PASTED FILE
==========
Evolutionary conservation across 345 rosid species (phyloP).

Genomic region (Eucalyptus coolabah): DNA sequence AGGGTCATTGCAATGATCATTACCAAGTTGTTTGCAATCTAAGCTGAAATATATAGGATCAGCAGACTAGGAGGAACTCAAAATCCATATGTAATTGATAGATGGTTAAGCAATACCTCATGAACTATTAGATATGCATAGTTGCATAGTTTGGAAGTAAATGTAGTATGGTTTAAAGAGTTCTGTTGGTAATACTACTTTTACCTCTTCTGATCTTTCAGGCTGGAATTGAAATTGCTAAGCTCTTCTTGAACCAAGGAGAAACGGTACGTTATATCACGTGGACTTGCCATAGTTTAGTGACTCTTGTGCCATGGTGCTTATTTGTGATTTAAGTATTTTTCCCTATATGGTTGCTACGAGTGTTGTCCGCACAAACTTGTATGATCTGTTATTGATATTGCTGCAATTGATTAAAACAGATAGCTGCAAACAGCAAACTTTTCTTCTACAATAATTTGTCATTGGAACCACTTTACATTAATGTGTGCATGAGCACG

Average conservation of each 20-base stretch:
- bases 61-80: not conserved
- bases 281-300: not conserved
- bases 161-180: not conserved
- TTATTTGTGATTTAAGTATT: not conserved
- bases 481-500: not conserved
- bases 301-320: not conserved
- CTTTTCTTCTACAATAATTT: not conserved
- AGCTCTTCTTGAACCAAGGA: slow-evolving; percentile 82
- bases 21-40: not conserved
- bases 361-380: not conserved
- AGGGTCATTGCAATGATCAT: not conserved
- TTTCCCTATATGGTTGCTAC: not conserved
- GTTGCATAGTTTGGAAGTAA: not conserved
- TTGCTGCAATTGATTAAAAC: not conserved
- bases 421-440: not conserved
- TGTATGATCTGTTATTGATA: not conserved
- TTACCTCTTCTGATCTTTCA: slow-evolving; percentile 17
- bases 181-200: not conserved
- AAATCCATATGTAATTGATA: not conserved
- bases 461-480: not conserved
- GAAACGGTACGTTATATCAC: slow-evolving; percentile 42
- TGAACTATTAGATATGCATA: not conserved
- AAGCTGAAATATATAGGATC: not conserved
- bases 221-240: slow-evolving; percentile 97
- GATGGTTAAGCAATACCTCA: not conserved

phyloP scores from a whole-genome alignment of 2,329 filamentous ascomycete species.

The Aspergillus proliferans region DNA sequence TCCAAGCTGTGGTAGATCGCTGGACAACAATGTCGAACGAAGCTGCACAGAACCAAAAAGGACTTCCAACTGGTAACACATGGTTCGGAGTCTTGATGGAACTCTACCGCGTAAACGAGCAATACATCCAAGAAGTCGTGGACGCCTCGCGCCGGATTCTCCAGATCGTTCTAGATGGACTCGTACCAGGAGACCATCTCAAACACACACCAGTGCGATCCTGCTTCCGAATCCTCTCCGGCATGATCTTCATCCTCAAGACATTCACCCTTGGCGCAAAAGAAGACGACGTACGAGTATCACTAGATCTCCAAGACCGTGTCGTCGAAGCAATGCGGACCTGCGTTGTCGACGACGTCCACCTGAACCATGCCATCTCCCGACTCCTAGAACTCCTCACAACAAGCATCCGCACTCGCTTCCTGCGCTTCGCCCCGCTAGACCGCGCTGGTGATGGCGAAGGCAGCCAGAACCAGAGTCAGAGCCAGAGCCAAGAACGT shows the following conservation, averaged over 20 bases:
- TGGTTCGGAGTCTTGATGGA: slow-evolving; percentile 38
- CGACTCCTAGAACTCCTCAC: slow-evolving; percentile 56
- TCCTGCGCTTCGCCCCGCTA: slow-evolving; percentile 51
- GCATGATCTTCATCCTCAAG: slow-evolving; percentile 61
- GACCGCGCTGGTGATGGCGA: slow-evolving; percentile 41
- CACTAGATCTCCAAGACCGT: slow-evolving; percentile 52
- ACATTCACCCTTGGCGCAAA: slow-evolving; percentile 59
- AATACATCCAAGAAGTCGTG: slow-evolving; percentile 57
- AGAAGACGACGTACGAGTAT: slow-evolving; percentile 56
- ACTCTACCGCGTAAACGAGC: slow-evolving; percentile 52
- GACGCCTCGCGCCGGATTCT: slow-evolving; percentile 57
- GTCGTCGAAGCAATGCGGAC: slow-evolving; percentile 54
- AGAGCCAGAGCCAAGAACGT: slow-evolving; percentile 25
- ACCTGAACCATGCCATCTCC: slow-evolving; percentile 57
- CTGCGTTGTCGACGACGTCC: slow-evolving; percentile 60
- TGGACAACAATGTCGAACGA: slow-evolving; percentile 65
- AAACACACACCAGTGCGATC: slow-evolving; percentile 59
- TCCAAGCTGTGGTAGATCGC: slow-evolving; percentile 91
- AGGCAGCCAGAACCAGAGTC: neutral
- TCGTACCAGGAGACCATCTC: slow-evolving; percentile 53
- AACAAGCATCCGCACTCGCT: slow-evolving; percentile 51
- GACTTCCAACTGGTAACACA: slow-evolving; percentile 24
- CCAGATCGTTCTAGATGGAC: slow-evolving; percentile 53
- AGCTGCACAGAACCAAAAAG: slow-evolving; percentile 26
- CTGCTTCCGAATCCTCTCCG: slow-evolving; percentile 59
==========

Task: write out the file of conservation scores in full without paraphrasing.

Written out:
Evolutionary conservation across 345 rosid species (phyloP).

Genomic region (Eucalyptus coolabah): DNA sequence AGGGTCATTGCAATGATCATTACCAAGTTGTTTGCAATCTAAGCTGAAATATATAGGATCAGCAGACTAGGAGGAACTCAAAATCCATATGTAATTGATAGATGGTTAAGCAATACCTCATGAACTATTAGATATGCATAGTTGCATAGTTTGGAAGTAAATGTAGTATGGTTTAAAGAGTTCTGTTGGTAATACTACTTTTACCTCTTCTGATCTTTCAGGCTGGAATTGAAATTGCTAAGCTCTTCTTGAACCAAGGAGAAACGGTACGTTATATCACGTGGACTTGCCATAGTTTAGTGACTCTTGTGCCATGGTGCTTATTTGTGATTTAAGTATTTTTCCCTATATGGTTGCTACGAGTGTTGTCCGCACAAACTTGTATGATCTGTTATTGATATTGCTGCAATTGATTAAAACAGATAGCTGCAAACAGCAAACTTTTCTTCTACAATAATTTGTCATTGGAACCACTTTACATTAATGTGTGCATGAGCACG

Average conservation of each 20-base stretch:
- bases 61-80: not conserved
- bases 281-300: not conserved
- bases 161-180: not conserved
- TTATTTGTGATTTAAGTATT: not conserved
- bases 481-500: not conserved
- bases 301-320: not conserved
- CTTTTCTTCTACAATAATTT: not conserved
- AGCTCTTCTTGAACCAAGGA: slow-evolving; percentile 82
- bases 21-40: not conserved
- bases 361-380: not conserved
- AGGGTCATTGCAATGATCAT: not conserved
- TTTCCCTATATGGTTGCTAC: not conserved
- GTTGCATAGTTTGGAAGTAA: not conserved
- TTGCTGCAATTGATTAAAAC: not conserved
- bases 421-440: not conserved
- TGTATGATCTGTTATTGATA: not conserved
- TTACCTCTTCTGATCTTTCA: slow-evolving; percentile 17
- bases 181-200: not conserved
- AAATCCATATGTAATTGATA: not conserved
- bases 461-480: not conserved
- GAAACGGTACGTTATATCAC: slow-evolving; percentile 42
- TGAACTATTAGATATGCATA: not conserved
- AAGCTGAAATATATAGGATC: not conserved
- bases 221-240: slow-evolving; percentile 97
- GATGGTTAAGCAATACCTCA: not conserved

phyloP scores from a whole-genome alignment of 2,329 filamentous ascomycete species.

The Aspergillus proliferans region DNA sequence TCCAAGCTGTGGTAGATCGCTGGACAACAATGTCGAACGAAGCTGCACAGAACCAAAAAGGACTTCCAACTGGTAACACATGGTTCGGAGTCTTGATGGAACTCTACCGCGTAAACGAGCAATACATCCAAGAAGTCGTGGACGCCTCGCGCCGGATTCTCCAGATCGTTCTAGATGGACTCGTACCAGGAGACCATCTCAAACACACACCAGTGCGATCCTGCTTCCGAATCCTCTCCGGCATGATCTTCATCCTCAAGACATTCACCCTTGGCGCAAAAGAAGACGACGTACGAGTATCACTAGATCTCCAAGACCGTGTCGTCGAAGCAATGCGGACCTGCGTTGTCGACGACGTCCACCTGAACCATGCCATCTCCCGACTCCTAGAACTCCTCACAACAAGCATCCGCACTCGCTTCCTGCGCTTCGCCCCGCTAGACCGCGCTGGTGATGGCGAAGGCAGCCAGAACCAGAGTCAGAGCCAGAGCCAAGAACGT shows the following conservation, averaged over 20 bases:
- TGGTTCGGAGTCTTGATGGA: slow-evolving; percentile 38
- CGACTCCTAGAACTCCTCAC: slow-evolving; percentile 56
- TCCTGCGCTTCGCCCCGCTA: slow-evolving; percentile 51
- GCATGATCTTCATCCTCAAG: slow-evolving; percentile 61
- GACCGCGCTGGTGATGGCGA: slow-evolving; percentile 41
- CACTAGATCTCCAAGACCGT: slow-evolving; percentile 52
- ACATTCACCCTTGGCGCAAA: slow-evolving; percentile 59
- AATACATCCAAGAAGTCGTG: slow-evolving; percentile 57
- AGAAGACGACGTACGAGTAT: slow-evolving; percentile 56
- ACTCTACCGCGTAAACGAGC: slow-evolving; percentile 52
- GACGCCTCGCGCCGGATTCT: slow-evolving; percentile 57
- GTCGTCGAAGCAATGCGGAC: slow-evolving; percentile 54
- AGAGCCAGAGCCAAGAACGT: slow-evolving; percentile 25
- ACCTGAACCATGCCATCTCC: slow-evolving; percentile 57
- CTGCGTTGTCGACGACGTCC: slow-evolving; percentile 60
- TGGACAACAATGTCGAACGA: slow-evolving; percentile 65
- AAACACACACCAGTGCGATC: slow-evolving; percentile 59
- TCCAAGCTGTGGTAGATCGC: slow-evolving; percentile 91
- AGGCAGCCAGAACCAGAGTC: neutral
- TCGTACCAGGAGACCATCTC: slow-evolving; percentile 53
- AACAAGCATCCGCACTCGCT: slow-evolving; percentile 51
- GACTTCCAACTGGTAACACA: slow-evolving; percentile 24
- CCAGATCGTTCTAGATGGAC: slow-evolving; percentile 53
- AGCTGCACAGAACCAAAAAG: slow-evolving; percentile 26
- CTGCTTCCGAATCCTCTCCG: slow-evolving; percentile 59